6.4 Manner is the style in which material is introduced and will be assessed on the basis of whether or not it is appropriate to the material presented. The criteria for assessing a member's manner shall be how attractively and persuasively she or he presents his or her argument to the audience. Adjudicators shall mark favourably any kind of manner which achieves this. While manner should maintain the interest of the audience and adjudicators, it should also assist the argument being made. For example, humour is appreciated, but will score few marks if it does not advance the argument.

6.5 Both the offering and the acceptance of points of information (see 8 below) shall be marked under the three categories as applicable.

Matter marks shall be awarded for the content of both points offered and responses to points accepted. Method marks shall be allocated for the effective use of points when offered and how well they are controlled and responded to. Manner marks shall be awarded for the style in which the points are offered and responded to.

New Matter
7.1 No new matter shall be introduced in either closing team's second speech. An argument or material is new matter unless: (a) it has been previously used in the debate; or (b) it is introduced for the purpose of rebutting or replying to an argument or material previously introduced.

Points of Information
8.1 A point of information is an interjection which raises some point of importance or attempts to correct a member speaking. It should be brief, pertinent, and witty.

8.2 The member speaking has absolute discretion whether or not to yield to another member who is offering a point of information.

8.3 No point of information may exceed 15 seconds.

8.4 No points of information are permitted during the first or the final minute of a speech. There will be time signals at one minute and six minutes for this purpose.

8.5 Only a member from the opposite side of the House to the member speaking may offer a point of information. A point of information is offered by the member standing in her or his place and putting a hand on his or her head, or otherwise indicating.

8.6 The member speaking may choose to accept the point by motioning or indicating verbally, or may choose to refuse the point in similar ways. Once a point has been refused, the member offering it should sit down and await a later opportunity.

8.7 A member speaking is not obliged to take any points. However, a failure to take any, or continual acceptance of points causing detriment to his or her substantive speech, should not be regarded favourably by the adjudicator(s). It is recommended that approximately two points be accepted per speech. There is, however, no strict limit.

8.8 Once a point has been accepted, the member speaking should not respond to the point until either member offering the point has finished it, or the 15 seconds has expired. It is not wise to cut the point off or speak over the point while it is being offered.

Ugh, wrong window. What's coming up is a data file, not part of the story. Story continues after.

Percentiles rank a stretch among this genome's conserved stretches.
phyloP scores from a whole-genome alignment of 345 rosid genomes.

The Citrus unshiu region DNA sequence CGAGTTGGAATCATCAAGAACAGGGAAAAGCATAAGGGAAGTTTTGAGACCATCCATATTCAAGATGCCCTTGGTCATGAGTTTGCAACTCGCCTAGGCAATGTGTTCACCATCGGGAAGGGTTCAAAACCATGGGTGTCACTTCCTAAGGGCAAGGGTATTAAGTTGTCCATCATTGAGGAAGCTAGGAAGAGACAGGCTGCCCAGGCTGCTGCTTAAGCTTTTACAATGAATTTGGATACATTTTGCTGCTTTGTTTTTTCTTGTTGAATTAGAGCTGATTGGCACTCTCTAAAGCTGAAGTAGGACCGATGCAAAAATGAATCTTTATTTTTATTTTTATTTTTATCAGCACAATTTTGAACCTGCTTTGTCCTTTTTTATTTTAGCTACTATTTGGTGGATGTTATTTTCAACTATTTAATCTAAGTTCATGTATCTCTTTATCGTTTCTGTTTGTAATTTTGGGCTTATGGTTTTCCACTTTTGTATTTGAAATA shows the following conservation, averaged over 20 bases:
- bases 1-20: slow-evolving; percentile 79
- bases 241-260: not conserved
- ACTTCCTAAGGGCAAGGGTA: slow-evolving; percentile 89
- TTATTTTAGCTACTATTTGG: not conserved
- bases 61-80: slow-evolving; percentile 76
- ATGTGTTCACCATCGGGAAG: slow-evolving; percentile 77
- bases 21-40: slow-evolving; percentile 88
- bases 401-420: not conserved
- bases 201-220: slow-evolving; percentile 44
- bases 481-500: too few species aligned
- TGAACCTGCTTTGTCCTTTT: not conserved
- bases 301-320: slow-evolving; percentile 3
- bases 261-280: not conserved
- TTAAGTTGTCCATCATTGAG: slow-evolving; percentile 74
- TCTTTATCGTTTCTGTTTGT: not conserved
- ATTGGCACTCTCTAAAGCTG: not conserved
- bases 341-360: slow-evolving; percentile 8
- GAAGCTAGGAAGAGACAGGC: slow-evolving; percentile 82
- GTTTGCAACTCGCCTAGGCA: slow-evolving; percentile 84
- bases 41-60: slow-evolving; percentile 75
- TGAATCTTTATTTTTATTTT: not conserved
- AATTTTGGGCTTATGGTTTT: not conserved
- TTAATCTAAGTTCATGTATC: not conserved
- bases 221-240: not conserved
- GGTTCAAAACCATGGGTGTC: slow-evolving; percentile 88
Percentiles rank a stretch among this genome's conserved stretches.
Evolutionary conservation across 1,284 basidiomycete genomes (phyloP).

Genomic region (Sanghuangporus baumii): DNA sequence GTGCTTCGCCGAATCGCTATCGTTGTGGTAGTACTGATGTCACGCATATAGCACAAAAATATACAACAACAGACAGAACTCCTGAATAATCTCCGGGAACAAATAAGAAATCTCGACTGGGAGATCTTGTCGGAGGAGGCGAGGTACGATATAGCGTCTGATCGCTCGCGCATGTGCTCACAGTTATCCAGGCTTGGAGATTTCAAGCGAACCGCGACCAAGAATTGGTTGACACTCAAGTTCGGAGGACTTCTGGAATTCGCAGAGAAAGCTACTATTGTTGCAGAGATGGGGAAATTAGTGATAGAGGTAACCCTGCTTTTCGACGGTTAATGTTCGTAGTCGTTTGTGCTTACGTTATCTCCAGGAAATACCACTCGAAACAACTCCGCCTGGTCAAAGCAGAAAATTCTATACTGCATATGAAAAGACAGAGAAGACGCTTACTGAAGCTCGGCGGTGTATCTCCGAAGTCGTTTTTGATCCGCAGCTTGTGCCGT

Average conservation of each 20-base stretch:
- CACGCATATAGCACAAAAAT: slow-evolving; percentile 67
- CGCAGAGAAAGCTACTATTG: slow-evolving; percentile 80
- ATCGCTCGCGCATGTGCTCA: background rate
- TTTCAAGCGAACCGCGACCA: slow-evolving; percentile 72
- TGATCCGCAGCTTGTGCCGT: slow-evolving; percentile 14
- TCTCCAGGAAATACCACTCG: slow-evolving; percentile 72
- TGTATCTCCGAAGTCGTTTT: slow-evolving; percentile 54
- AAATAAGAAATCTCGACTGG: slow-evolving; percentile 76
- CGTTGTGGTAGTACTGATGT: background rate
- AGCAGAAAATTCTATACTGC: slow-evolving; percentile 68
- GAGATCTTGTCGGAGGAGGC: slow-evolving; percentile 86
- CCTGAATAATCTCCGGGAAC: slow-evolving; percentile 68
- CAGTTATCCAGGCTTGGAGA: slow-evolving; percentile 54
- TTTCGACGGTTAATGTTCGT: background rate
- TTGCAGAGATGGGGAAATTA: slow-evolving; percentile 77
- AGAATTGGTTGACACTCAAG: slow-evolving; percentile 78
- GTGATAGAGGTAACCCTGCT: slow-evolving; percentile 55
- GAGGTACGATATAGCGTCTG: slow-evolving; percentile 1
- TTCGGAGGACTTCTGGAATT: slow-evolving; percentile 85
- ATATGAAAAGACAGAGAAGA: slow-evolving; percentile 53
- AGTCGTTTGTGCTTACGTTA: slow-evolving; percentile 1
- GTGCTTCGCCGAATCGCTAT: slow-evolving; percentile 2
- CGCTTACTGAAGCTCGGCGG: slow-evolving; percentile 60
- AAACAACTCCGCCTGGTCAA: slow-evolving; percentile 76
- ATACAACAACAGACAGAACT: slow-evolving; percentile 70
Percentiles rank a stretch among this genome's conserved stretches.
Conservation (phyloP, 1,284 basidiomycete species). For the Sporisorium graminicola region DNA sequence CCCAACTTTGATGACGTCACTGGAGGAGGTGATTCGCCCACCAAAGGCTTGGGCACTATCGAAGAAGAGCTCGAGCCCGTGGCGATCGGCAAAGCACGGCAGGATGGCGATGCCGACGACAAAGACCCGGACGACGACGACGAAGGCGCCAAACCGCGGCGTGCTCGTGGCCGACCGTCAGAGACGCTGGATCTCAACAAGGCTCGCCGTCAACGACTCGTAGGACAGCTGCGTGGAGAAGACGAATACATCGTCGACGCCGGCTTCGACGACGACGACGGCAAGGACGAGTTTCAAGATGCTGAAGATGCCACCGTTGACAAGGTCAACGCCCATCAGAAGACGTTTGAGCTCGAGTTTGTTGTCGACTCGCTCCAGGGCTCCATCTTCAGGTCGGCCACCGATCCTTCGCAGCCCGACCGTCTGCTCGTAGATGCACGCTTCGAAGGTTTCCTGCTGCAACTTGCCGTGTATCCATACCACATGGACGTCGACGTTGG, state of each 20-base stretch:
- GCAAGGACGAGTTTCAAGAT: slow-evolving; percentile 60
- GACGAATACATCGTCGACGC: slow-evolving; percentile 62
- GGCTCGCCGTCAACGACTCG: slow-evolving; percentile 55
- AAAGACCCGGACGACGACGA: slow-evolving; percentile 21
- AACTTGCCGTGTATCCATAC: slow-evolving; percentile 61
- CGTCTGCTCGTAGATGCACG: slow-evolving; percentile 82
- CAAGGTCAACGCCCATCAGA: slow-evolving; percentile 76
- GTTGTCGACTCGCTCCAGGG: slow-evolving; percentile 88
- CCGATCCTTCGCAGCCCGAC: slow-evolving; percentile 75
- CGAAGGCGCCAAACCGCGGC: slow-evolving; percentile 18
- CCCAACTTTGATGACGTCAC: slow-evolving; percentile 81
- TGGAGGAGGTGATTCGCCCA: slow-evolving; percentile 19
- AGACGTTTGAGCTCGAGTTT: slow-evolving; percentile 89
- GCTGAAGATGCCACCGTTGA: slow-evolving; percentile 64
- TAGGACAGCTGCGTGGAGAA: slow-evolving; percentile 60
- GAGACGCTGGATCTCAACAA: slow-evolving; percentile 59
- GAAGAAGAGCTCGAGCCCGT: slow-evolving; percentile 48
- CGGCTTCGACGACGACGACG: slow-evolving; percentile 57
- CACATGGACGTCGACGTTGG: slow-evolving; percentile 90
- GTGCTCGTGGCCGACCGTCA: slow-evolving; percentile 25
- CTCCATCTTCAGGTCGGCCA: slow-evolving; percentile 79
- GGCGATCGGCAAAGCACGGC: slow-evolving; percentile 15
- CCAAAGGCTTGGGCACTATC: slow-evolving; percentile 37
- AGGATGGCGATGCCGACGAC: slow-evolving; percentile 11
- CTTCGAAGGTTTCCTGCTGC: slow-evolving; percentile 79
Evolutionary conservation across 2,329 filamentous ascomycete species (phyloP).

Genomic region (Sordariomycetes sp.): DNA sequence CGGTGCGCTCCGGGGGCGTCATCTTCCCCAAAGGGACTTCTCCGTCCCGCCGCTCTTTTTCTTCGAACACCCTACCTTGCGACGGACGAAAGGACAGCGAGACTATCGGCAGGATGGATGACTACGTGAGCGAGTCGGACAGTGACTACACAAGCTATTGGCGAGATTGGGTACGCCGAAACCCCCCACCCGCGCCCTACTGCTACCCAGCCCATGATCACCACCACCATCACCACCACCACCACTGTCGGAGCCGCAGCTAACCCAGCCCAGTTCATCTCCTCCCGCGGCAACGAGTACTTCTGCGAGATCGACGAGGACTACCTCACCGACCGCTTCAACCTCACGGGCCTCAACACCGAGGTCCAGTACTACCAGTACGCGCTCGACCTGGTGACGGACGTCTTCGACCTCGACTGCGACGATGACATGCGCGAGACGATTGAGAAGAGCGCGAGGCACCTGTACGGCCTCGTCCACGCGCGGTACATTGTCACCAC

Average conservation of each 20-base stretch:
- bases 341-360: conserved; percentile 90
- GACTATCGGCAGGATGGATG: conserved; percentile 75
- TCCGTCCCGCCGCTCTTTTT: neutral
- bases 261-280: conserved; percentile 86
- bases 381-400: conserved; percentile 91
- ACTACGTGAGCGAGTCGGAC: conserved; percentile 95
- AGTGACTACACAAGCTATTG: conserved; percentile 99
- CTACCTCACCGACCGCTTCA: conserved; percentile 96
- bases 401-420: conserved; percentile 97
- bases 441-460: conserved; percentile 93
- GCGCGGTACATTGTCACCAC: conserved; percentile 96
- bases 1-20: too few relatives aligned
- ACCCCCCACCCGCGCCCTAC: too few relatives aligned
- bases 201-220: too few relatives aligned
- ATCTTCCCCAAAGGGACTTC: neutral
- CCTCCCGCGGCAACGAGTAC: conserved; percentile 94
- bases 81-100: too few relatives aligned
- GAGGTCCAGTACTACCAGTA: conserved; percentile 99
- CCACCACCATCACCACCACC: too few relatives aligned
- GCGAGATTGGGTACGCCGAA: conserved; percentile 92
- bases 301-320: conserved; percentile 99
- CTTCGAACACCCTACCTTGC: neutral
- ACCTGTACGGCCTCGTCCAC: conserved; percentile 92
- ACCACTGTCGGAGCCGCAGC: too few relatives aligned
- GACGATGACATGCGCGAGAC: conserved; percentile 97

8.9 A bell will be rung by the Timekeeper 15 seconds after the point has been accepted, if the offeror of the point has not concluded. The member offering the point must then conclude immediately and sit down.

Decision of Debate
9.1 The adjudicator(s) of each debate will be allocated by the organisers prior to each round.

9.2 Once the debate is concluded, the Chairperson will either send the teams and any audience out of the room, or retire to a convenient place, and deliberate upon the result of the debate, with other members of the panel of adjudicators (if any).

9.3 All four teams must be ranked by the adjudicator(s). Subject to rule 1.2, the best team must be awarded three (3) points, the second best two (2), the third best one (1), and the worst zero (0). The adjudicator(s) should be guided in their ranking by the marking of individual members' speeches, but are not bound by it.

9.4 If a panel of adjudicator(s) cannot agree, then the decision of the majority shall prevail. If there is no majority in favour of a particular outcome, the decision of the Chairperson shall prevail.

9.5 Each adjudicator will record her or his scoring of the speeches in the debate on the form provided by the organisers. The overall decision of the adjudicators will be entered by the Chairperson on his or her form provided by the organisers. Forms must be given to the organisers within twenty minutes of the conclusion of the debate.

Structure of Competition
10.1 The competition will consist of: (a) nine preliminary rounds in which all teams compete, based on a "Swiss Draw" (power matched); and (b) four final rounds, in which the 32 teams that perform best in the preliminary rounds will compete on a knockout basis.

Disputes and Amendment
11.1 Any dispute concerning the interpretation of these rules will be decided by the Chief Adjudicator, whose decision will be final.

11.2 The organisers have the right to add or to alter these rules at any time, including after the commencement of the competition.